Intimidation is the waterboarding of business. It is a tactic that creates an artificial fear that something bad might happen. Let’s face it: Intimidation is a fact of life. It joins death and taxes as one of the few certainties in life. If someone tells you they have never been intimidated by someone or something, they are lying to you because they are too intimidated to admit it.
Like a Stephen King horror story, intimidation comes at us in many forms and faces. As long as intimidation is going to be part of our lives, we might as well learn how to deal with it, resist it, and even use it. The key to doing this is to understand the dynamics of intimidation and the motivation of those who attempt to wield it. If we do, it can never inhibit our actions and control us.
Intimidation comes at us from many quarters – parents, teachers, schoolmates and even churches – but the workplace is where we are most likely to be fed a steady diet of The Big I. The typical business environment is an out-and-out incubator for intimidation. The use of power, authority, position and status to intimidate workers into compliance is, at many companies, considered to be one of the most effective of management’s bag of coercive tools. Respect for authority, position and status is fine, but using them to intimidate others into submissive acquiescence is quite another thing.
Intimidation in the workplace can be blunt and blatant or it can be subtle and surreptitious. The question is not whether we will face intimidation – we will – but how we will confront it. Finding the right approach to neutralizing intimidation may at times seem counterintuitive, but it is important to do so. Knowing how to react to what, in essence, is bullying will go a long way toward determining just who or what will control our lives and our careers.
The natural inclination to workplace intimidation is to be cowed and fearful, but that is the wrong reaction because it fails to differentiate between real fear and the feeling of intimidation. Fear is a natural and primordial reaction that is intended to warn us that the threat of bodily injury, for example, is imminent. For example, when a pack of street thugs hold you at gun point in a dark alley. Intimidation, on the other hand, is a tactic used by a weak management to create an artificial aura of fear that something bad might happen. And the problem is that fear stimulated by workplace intimidation robs its victim employees of their ability to perform at peak levels.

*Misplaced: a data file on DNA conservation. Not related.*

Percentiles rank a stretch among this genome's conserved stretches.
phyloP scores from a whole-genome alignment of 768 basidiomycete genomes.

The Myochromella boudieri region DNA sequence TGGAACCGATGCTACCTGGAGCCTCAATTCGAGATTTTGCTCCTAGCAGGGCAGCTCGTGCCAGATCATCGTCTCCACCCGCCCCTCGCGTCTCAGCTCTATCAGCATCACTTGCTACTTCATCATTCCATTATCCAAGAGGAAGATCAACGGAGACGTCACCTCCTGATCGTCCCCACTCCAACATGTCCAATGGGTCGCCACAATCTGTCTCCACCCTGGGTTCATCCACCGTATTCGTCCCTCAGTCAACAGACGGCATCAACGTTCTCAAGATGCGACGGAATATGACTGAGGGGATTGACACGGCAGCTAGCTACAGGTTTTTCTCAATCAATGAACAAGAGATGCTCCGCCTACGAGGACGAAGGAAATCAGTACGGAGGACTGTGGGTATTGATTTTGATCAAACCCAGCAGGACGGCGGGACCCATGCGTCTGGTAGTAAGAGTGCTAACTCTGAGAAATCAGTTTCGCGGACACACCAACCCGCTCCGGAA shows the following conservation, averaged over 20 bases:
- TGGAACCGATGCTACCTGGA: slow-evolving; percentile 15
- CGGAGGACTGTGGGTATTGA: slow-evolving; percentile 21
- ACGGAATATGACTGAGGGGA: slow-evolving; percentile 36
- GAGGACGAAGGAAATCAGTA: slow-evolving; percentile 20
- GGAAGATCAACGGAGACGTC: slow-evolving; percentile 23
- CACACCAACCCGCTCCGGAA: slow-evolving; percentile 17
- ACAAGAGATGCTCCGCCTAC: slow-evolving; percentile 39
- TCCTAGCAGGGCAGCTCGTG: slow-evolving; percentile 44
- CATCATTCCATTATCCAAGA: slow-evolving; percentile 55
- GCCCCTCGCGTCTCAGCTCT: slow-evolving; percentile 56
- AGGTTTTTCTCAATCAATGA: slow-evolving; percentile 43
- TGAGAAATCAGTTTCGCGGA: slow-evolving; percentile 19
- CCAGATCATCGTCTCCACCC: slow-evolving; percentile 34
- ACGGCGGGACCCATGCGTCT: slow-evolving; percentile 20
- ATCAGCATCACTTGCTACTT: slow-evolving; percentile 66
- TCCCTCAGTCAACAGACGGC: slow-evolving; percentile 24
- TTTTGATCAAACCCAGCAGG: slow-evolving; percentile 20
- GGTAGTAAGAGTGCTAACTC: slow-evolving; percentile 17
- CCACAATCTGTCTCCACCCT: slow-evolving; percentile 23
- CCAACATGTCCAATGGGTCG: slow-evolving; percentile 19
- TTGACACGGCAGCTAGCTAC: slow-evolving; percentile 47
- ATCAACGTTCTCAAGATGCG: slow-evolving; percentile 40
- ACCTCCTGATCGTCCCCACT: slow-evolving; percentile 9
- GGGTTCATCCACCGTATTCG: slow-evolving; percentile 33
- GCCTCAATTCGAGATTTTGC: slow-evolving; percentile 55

For this reason, intimidation used as a tool of management is counterproductive and destructive. Intimidation cowers the employee in a way that limits their ability to act independently, resulting in wasted time, talent and creative opportunity. The idea that you can command people to do things because they’re afraid of you makes the use of intimidation a pretty tempting commodity for the weak and insecure manager. The problem is that intimidation never gets the best out of people. In fact, this approach is the antithesis of effective leadership and detrimental to any hope of achieving success.
Those who suffer from the application of workplace intimidation become overly fearful of offering their ideas or sharing their concern. (Ever had that feeling?) They are wary of taking the initiative and, accordingly, their doubts become self-fulfilling. Even worse, those who succumb to intimidation become little more than frustrated drones, mindlessly carrying out a sort of genetic blueprint drawn by the intimidating figure from on high. It is sad to see how many people suffer through their entire business career intimidated by the bullying of others, in a way that causes them to fear any attempt to do what they dream to do; and instead are forced to play by the rules of others. In the words of Shakespeare: “Our doubts are traitors that make us lose the good we oft might win by fearing to attempt.”
When it comes time to face the demons of intimidation – and it will happen – you will be well served by recognizing intimidation for what it is and by exhibiting a confidence that will never allow it to consume you and your career. This may not be easy (actually it is), but it is the only way to avoid the feeling of being chained to an oar of a slave-galley; otherwise known as the corporate world.